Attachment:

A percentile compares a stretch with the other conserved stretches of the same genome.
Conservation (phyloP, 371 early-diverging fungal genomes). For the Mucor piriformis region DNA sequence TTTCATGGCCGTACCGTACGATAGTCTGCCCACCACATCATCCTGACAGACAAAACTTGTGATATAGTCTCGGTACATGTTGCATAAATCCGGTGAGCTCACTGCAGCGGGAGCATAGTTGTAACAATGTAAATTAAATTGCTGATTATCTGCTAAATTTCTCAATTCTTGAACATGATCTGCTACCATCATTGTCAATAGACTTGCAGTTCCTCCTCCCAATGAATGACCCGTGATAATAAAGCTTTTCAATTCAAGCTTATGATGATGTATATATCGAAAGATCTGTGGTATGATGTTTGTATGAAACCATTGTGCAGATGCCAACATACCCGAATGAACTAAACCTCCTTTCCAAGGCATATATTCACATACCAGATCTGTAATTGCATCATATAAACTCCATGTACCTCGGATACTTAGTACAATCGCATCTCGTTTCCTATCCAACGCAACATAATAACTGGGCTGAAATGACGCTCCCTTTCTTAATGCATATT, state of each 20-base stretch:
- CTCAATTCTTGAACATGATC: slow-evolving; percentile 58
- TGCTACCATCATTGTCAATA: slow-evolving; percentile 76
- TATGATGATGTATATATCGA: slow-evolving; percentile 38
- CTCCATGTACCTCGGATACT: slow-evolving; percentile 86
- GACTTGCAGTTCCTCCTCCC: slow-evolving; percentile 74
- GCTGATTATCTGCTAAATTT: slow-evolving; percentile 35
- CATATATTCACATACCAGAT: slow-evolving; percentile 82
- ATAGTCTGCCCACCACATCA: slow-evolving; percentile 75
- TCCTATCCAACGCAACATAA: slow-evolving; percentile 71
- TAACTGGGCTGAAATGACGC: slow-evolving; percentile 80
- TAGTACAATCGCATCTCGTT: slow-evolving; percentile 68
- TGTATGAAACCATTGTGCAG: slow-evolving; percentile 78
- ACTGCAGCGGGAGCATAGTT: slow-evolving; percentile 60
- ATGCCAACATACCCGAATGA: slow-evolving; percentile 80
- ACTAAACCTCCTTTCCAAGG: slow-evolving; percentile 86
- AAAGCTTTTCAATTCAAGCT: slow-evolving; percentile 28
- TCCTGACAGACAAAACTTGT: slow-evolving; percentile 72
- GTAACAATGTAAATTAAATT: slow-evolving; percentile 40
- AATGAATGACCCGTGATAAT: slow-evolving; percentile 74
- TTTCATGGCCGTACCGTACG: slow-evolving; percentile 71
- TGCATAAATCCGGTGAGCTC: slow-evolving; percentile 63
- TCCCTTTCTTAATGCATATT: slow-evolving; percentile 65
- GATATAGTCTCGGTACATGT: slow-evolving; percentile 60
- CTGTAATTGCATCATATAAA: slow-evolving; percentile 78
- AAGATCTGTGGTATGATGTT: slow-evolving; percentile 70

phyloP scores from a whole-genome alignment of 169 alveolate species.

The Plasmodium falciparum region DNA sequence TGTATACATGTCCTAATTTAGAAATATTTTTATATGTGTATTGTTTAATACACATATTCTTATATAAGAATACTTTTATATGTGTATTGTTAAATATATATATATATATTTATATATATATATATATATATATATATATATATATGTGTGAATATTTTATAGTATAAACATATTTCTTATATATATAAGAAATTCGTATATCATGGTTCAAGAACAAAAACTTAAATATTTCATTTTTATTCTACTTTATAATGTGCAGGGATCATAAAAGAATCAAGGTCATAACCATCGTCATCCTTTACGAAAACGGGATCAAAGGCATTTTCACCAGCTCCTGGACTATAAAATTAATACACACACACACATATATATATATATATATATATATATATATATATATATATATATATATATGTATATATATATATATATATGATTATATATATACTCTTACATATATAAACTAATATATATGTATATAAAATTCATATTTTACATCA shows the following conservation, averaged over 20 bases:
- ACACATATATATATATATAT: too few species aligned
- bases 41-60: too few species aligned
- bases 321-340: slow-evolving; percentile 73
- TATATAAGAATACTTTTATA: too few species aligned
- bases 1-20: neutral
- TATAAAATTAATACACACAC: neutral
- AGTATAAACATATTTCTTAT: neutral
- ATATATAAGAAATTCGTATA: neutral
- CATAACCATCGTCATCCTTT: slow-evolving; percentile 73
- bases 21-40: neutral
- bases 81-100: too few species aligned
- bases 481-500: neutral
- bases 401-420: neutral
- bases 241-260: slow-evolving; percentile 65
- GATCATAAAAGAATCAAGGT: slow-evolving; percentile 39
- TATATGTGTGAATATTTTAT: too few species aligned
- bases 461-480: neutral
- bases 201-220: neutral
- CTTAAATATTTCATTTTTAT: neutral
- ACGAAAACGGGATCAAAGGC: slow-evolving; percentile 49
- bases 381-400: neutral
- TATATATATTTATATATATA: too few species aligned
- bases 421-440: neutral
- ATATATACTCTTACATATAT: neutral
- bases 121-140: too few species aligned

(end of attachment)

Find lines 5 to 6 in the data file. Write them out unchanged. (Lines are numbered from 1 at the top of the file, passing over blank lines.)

- TATGATGATGTATATATCGA: slow-evolving; percentile 38
- CTCCATGTACCTCGGATACT: slow-evolving; percentile 86